9. The glossary to the earliest printed edition explains frayning by forsaking-graith by truth—dreccheth by drouneth, mystremen by nedy men. Correct these explanations.
From what poem is the following extract? Carefully paraphrase and explain it.
That one side is, that I of tell,
Popes, cardinals, and prelates,
Priours, abbots, of great estates;
Of heaven and hell they keepe the yates,
This is deemed by old dates;
And people put out of prease,
And ever in one without encrease;
Icleped lollers and londlese;
They ben araied all for the peace;
ROGER ASCHAM'S SCHOLEMASTER.
Give the substance of Ascham's account of the circumstances under which he undertook to write the “ Scholemaster."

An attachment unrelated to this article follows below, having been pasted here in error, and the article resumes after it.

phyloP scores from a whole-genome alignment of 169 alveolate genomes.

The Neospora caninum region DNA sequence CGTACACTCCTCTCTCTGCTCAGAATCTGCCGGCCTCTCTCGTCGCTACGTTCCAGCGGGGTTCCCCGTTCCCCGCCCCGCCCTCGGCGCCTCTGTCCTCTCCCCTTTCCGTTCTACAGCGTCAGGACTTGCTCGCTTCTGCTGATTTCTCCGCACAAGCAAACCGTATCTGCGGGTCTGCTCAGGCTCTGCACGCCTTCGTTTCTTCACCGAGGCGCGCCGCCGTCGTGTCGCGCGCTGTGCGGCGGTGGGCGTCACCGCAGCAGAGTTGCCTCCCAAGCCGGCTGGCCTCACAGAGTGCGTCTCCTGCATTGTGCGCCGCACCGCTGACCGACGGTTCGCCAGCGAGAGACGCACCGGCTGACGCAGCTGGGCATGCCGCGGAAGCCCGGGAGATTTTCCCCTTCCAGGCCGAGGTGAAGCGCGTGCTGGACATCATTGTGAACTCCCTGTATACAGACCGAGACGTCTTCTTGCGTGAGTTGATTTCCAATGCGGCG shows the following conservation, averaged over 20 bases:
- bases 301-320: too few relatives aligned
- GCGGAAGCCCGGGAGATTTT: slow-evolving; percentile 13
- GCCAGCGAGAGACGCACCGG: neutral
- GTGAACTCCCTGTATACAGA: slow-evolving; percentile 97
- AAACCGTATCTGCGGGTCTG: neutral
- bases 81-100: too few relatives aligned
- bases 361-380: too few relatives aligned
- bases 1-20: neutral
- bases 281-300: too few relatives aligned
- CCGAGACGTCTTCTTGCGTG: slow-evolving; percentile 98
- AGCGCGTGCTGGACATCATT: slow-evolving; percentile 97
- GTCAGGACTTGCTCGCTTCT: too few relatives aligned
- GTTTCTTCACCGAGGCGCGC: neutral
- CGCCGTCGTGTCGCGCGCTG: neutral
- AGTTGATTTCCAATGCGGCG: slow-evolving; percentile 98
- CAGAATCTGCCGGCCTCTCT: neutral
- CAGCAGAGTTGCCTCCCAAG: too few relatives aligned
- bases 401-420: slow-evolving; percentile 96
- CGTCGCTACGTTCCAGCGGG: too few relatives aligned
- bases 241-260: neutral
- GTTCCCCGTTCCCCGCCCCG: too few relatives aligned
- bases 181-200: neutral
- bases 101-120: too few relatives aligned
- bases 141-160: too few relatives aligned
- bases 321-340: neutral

What are the advantages and disadvantages of "quick" and “hard wits” respectively? How does Ascham make use of Socrates to support his opinion on this matter?
3. Recapitulate the complaints of the corruption of manners, contained in the first book. How do you account for the fact that
the Elizabethan age appeared to the author to be more degenerate than that of the early Tudor monarchs ?
4. What are the demerits of Paraphrase as a method of learning a language? (p. 96.)
5. Describe Ascham's project of a treatise on "Imitation," and the benefits he expected to result from it. (p. 128.)
6. Criticize the author's opinion about “meter" with especial reference to the two following quotations, and discuss the question of introducing Classical metres into English.